Feature Story

Wicked Excited: A First-Gen Student’s Journey to a College Presidency

Robyn E. Hannigan takes the helm as Ursinus College’s 19th president during a time when the success of every student—backed by a brand-new strategic plan—is front and center. It’s something that personally resonates with Hannigan, whose career path can be defined by one word: opportunity.

In the opening scene of Jaws, a group of teenagers is sitting around a bonfire on the beach. As the camera pans the crowd of carefree summer revelers, one young man strums a guitar while another plays a harmonica.

The last thing on the mind of any of the characters in the scene—other than the killer shark lurking in the water—is college.

“The guy playing the guitar—that’s Mike,” Robyn Hannigan said, smiling at the memory. “They were filming Jaws down the street from where I lived [in Rhode Island]. My brother actually met Mike, and I think he just wanted to spend a little time being like Mike—a guy playing a guitar on the beach.”

This isn’t a story about Mike the guitar guy. It also isn’t a story about Hannigan’s brother, Tod, but his decision to not attend college was one that changed Hannigan’s life.

“There was a lot of pressure on him,” Hannigan said of her brother. He applied and was admitted to Providence College. Around the dinner table the night that Tod shared the exciting news, their father started to consider what it meant for the family financially.

“He said, ‘Maybe I’ll find another job.’ And then my brother looked at me and said, ‘Well, it’s not going to happen. I want Robyn to go to college.’ My dad, in his Irish accent, said that it wasn’t really a priority. I was 9. But my brother put his foot down and said that he wasn’t ready. He wasn’t sure college was for him. He wanted to make sure I got an education and he told them to keep saving so that I could go to college.”

“For me, that opened up a world,” Hannigan said. “I never expected to go to college.”

Robyn Hannigan

Tod Hannigan may have spent some time on that beach with that guitar, but he also enjoyed his own career success in quality assurance and quality control in the chemistry field. As for Robyn, her brother’s sacrifice put her on a path to becoming a metal chemist, environmental scientist, entrepreneur, professor, researcher, provost, and now, the 19th president of Ursinus College.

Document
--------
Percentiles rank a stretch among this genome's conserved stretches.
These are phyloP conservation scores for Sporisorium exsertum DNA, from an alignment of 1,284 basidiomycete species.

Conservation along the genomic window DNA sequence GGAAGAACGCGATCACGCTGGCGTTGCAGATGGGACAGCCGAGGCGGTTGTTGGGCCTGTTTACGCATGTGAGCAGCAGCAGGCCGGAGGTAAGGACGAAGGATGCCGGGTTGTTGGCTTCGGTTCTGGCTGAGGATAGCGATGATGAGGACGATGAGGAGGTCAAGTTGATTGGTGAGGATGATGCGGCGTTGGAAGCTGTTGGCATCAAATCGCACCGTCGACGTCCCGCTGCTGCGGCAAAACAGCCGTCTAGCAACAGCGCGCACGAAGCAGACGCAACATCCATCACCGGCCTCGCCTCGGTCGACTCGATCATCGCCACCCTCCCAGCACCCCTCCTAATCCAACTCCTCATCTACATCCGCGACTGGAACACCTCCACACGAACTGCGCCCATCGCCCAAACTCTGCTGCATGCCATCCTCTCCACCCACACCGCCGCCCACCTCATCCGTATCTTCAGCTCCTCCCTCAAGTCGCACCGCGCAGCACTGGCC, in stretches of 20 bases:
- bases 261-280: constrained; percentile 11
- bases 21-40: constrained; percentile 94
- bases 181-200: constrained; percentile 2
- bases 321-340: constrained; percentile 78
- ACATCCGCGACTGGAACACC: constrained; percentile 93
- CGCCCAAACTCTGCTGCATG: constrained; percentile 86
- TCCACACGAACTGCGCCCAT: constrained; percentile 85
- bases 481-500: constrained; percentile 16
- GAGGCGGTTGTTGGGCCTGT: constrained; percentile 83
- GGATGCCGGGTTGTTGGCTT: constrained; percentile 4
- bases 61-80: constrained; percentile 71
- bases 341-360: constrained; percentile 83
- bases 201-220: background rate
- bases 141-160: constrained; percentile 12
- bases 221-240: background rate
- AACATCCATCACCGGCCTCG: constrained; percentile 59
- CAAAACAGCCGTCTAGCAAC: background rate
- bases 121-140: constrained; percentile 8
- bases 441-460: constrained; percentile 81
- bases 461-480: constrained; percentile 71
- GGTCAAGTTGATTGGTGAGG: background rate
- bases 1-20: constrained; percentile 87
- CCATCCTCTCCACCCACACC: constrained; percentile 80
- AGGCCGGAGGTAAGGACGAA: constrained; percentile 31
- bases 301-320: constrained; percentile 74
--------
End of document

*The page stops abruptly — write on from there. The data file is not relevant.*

She’s passionate about college access for not only first-generation students like herself, but also for students from all backgrounds, and she’s passionate about providing opportunity.

“I grew up with mixed heritage and different cultures, and I was a first-gen kid,” said Hannigan, a descendant of a Narragansett Indian Tribe. “I didn’t realize it at the time, but most colleges weren’t and still aren’t ready for a kid like me. I want to make sure that no student arrives on campus and feels like they are at a disadvantage.”

Hannigan is candid about her own perceived disadvantages. During a welcome event on the Ursinus campus in mid-March—where she and her family were introduced to faculty, staff, and students in person for the first time—Hannigan talked about embracing who she was as a student and translating it to success. She said her family, professors, and peers “helped me grow into my superpower as a dyslexic, revealing my strengths in pattern recognition and making connections across disciplines.” “They empowered me to embrace the unknown and be comfortable with discomfort, to question assumptions, and find a confidence within, creating the habit of mind to ask and answer the question about what matters,” she said on that sunny day on Strassburger Commons outside of the Kaleidoscope Performing Arts Center.

Maybe she wasn’t always a stellar student, but Hannigan said, “Everyone learns differently. Everyone comes to a learning experience differently, and everyone can be successful. I believe everyone is gifted. You just have to find what your gift is, and it’s our job as educators to keep all the doors open so that every student can find it.”

Back to that beach in Rhode Island. As a young girl, Hannigan remembers approaching a University of Rhode Island graduate student who was scouring the sand and the water for mussels. “She was doing research and she would let me help her,” Hannigan said. “I realized that could be me. The university wasn’t just this mysterious place down the street. It was something I could be part of.”